From Kittery to Portland & Beyond
By Lynn & Cele Seldon
With classic Maine beaches, varied coastal towns, shopping, and lots of fresh seafood, Southern Maine serves as a microcosm of the Pine Tree State in many ways. From Kittery to Portland and beyond, Southern Maine’s vast coastal and more limited pine tree-covered inland possibilities provide a great introduction to “Vacationland.”
The waterfront town of Kittery provides a perfect introduction to all that Southern Maine has to offer.
From dining with views to shop ‘til you drop shopping and more, Kittery is a perfect start (or end) to a drive up (or down) the region’s coastline and beyond.
Visitors won’t go hungry in Kittery. Top spots for fresh seafood and much more are: famed Bob’s Clam Hut; Lil’s Café; and Chauncey Creek Lobster Pier out on Kittery Point.
Shopping is equally popular and that’s especially true out on US 1, where outlet shopping and more await. Interesting shopping options include many outlet malls and shopping centers with all of the top brands, and Kittery Trading Post with their massive inventory.
The “Yorks” area is famed as being the home of beloved Nubble Light and Stonewall Kitchen, Maine’s famed specialty food creators. The area includes York Village, York Harbor, York Beach, Cape Neddick, and more.
Nubble Light is officially called the Cape Neddick Light Station and it was built in 1879 on a nub of land (thus, the nickname). Though it makes for great pictures, there is no public access to the island or Nubble Light. Other area possibilities include the Old York Historical Society, York’s Wild Kingdom Zoo & Amusement Park, and dramatic waterfront golf at Cape Neddick Country Club.
Food is definitely at the forefront in the area, so there are many other tasty dining options, including Fishermen’s Dock, Dockside Restaurant on York Harbor, The Central Restaurant & Bar, and Fox’s Lobster House, which is adjacent to Nubble Light. For dessert, visitors won’t want to miss Goldenrod Kisses in York Beach.
The York area also provides a perfect place from which to head west to several of Southern Maine’s inland attractions. Less than 10 miles to the northwest, Mount Agamenticus encompasses 13,000 acres of intact forest, including 40-plus miles of varied hiking trails.
Busy Ogunquit is a quintessential Southern Maine coastal town. From classic beaches, ocean views, and walks to unique sightseeing, shopping, and fresh seafood, Ogunquit has much to offer.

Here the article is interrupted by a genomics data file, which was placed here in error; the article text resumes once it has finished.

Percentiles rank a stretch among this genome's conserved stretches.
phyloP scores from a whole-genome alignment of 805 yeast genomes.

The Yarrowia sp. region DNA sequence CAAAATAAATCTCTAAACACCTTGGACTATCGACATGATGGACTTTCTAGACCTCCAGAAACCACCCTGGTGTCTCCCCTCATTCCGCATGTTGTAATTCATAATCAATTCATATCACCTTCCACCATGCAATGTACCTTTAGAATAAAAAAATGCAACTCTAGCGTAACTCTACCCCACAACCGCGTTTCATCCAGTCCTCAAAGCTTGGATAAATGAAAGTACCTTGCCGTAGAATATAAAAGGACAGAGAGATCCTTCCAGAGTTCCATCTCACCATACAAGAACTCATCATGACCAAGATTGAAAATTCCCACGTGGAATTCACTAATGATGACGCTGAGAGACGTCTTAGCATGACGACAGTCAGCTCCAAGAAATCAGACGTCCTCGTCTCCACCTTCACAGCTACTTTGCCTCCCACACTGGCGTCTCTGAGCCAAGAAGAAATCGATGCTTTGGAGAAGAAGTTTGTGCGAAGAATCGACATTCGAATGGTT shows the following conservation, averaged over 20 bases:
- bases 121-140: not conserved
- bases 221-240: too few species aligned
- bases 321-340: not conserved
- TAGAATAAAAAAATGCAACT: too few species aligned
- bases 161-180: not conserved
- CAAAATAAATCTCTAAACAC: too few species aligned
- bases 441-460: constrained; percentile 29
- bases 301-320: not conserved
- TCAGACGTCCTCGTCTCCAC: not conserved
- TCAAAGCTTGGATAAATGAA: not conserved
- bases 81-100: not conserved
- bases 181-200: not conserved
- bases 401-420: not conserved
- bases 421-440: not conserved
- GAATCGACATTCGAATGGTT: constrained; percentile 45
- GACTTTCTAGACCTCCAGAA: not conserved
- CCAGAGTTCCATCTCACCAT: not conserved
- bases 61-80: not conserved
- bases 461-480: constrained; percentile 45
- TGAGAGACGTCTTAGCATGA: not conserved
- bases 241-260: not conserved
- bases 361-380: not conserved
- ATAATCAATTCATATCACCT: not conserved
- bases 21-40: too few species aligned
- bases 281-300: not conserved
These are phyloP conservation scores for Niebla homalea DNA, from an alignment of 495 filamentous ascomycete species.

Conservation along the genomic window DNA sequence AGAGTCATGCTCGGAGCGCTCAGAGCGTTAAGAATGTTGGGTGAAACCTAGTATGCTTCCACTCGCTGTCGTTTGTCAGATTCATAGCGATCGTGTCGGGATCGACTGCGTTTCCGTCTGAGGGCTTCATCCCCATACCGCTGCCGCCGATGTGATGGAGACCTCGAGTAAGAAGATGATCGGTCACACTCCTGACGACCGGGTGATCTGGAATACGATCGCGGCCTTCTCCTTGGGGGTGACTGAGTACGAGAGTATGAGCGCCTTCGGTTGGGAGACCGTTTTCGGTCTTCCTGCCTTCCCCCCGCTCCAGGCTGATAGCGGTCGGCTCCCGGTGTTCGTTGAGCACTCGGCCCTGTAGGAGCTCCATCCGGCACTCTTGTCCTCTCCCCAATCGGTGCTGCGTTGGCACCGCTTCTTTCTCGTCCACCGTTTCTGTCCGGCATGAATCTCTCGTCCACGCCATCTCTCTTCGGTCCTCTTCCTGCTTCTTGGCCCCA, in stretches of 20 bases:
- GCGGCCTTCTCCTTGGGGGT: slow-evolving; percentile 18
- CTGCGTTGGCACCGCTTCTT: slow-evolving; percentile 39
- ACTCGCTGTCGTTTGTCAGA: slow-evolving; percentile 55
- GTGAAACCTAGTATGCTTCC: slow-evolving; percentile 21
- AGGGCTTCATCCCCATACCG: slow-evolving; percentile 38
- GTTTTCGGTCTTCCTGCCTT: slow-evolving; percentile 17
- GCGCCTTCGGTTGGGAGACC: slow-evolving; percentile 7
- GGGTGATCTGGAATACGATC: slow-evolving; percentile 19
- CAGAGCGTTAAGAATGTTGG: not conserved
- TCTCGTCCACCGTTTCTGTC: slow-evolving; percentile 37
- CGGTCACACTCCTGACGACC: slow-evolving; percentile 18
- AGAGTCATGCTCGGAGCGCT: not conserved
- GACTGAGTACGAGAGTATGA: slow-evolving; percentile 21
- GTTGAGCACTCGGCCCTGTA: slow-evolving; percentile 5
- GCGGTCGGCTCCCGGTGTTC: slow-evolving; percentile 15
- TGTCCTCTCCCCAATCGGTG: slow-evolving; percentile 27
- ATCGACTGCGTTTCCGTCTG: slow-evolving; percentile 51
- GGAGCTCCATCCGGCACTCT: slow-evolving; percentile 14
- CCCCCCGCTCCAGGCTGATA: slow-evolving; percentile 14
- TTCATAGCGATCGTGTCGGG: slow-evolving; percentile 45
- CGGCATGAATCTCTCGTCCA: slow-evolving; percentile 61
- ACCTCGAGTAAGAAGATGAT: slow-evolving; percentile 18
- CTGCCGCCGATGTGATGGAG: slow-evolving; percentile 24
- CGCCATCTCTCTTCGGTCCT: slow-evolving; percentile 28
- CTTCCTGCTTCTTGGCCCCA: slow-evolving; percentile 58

The most popular way to start an exploration of oceanfront Ogunquit is on the Marginal Way, a 1.25-mile paved walkway that winds right along the Atlantic Ocean. Walkers can start from town or at the “end” in Perkins Cove, a little port with popular dining, shopping, fishing, and varied boat tours.
Back in town proper and nearby, there’s the Ogunquit Museum of Art, Ogunquit Heritage Museum, Ogunquit Fire Company Fire Museum, Barn Gallery, the Ogunquit Playhouse (featuring live musical theatrical productions throughout the summer since 1933), Beach Plum Farm, and lots of shopping. Beach Street leads out of downtown, across the Ogunquit River, to Ogunquit Beach.
Dining is big business in Ogunquit. Top options include: Ogunquit Lobster Pound; Northern Union; Charlies; and The Lobster Shack, Barnacle Billy’s, and Oarweed Restaurant & Lobster Pound, all out in Perkins Cove.
Just to the north, up US 1, the Wells area has much to offer, including seven miles of oceanfront, a working harbor, lighthouses, and the Rachel Carson National Wildlife Refuge. This area can also serve as a great base for exploring all of Southern Maine.
The town of Wells features four beaches: Wells Beach, Crescent Beach, Drakes Island Beach, and Moody Beach. Back off of US 1, Wells Harbor is operated by the town and has a marina, fishing, and canoe and kayak rentals. Along with the rest of Southern Maine, there’s also easy access to The Eastern Trail, a 65-mile multi-use greenway linking Kittery and Casco Bay in South Portland.
The area also features many unique restaurants. The options include: family-run Forbes Seafood Restaurant & Takeout (since 1921); Fisherman’s Catch Restaurant; Jake’s Seafood; Tulsi North (popular Indian cuisine and a sister restaurant of Tulsi in Kittery); and the Maine Diner.
Kennebunk & Kennebunkport
The Kennebunks are next and the easiest way to explore both towns and more is to continue on Port Road past the Rachel Carson National Wildlife Refuge and along the coast to Kennebunkport. Beach Avenue then leads right along the coast and several beaches before a short drive up to the Lower Village of Kennebunkport, and to the town’s famed Dock Square area. Bustling Dock Square is the place for lots of shopping and dining.
Ocean Avenue leads out of Dock Square to the right and back towards the Atlantic. The great views on this short drive include several pull-offs for pictures of the Bush family’s coastal Maine compound, Walker’s Point. Other beloved Bush “presidential” sightseeing options in the Kennebunks include the Village Green, St. Ann’s Church, Anchor to Windward, and the First Families Museum at White Columns.